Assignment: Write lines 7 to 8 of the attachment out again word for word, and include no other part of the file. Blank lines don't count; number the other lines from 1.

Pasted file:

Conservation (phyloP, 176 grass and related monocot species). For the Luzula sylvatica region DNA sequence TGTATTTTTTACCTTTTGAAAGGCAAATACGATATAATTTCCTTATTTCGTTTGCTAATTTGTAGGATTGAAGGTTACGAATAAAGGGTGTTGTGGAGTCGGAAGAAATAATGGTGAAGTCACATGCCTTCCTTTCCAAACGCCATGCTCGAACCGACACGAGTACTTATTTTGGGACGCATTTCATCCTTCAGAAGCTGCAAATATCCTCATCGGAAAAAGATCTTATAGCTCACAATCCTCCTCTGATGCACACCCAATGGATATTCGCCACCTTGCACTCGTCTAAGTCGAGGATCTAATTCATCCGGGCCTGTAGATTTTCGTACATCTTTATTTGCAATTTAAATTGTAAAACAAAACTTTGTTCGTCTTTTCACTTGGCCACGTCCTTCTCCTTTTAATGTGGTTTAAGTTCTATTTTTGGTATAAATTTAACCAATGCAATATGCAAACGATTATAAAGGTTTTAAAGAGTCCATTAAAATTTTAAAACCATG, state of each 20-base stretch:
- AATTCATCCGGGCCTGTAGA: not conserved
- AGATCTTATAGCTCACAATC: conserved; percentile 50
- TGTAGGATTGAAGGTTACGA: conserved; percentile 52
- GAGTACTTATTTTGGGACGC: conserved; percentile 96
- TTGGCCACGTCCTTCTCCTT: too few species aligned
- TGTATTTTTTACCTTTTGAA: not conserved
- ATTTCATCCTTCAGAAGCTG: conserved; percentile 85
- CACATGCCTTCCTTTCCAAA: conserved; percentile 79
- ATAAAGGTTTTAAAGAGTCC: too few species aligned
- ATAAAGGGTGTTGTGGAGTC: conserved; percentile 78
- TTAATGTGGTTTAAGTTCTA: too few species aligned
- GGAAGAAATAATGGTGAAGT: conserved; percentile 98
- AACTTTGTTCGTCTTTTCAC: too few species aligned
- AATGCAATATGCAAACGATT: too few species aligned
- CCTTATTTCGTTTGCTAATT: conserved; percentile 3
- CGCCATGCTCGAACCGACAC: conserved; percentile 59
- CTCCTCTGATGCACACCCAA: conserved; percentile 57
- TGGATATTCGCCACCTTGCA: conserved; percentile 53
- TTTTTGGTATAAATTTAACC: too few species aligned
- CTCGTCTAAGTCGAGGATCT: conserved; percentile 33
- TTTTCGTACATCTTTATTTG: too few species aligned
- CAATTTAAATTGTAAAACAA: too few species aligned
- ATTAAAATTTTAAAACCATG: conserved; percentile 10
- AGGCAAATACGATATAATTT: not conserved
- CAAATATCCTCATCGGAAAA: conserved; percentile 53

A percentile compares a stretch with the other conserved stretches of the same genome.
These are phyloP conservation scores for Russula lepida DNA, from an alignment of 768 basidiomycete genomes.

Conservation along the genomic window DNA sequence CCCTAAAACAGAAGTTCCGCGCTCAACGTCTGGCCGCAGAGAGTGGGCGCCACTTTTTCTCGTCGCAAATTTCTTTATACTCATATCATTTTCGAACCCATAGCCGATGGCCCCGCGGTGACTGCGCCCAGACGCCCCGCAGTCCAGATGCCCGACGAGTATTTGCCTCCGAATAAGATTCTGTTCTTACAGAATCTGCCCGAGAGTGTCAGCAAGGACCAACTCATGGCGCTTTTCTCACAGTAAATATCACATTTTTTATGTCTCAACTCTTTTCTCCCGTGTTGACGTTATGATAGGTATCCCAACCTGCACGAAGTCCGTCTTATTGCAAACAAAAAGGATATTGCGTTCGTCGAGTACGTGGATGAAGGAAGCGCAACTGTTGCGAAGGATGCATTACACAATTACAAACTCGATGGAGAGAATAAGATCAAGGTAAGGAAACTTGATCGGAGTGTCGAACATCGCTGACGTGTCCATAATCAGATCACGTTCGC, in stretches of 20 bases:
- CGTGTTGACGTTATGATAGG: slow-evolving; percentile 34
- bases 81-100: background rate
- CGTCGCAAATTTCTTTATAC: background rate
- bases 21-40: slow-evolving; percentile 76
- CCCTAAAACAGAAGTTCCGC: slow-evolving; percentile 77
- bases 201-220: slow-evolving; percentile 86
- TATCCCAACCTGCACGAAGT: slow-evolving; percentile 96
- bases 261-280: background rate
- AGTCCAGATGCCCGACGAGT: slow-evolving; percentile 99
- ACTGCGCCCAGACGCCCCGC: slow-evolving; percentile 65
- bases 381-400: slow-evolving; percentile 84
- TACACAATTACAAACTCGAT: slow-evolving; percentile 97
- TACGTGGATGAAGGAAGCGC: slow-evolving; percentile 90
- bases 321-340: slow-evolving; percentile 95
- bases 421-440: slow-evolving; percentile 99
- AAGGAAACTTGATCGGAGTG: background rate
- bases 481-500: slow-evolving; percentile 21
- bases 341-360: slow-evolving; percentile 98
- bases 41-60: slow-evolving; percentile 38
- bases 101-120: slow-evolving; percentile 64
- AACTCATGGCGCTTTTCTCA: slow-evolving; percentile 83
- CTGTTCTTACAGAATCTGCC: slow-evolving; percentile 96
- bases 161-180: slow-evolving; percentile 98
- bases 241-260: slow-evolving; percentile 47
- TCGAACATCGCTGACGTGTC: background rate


- TGTATTTTTTACCTTTTGAA: not conserved
- ATTTCATCCTTCAGAAGCTG: conserved; percentile 85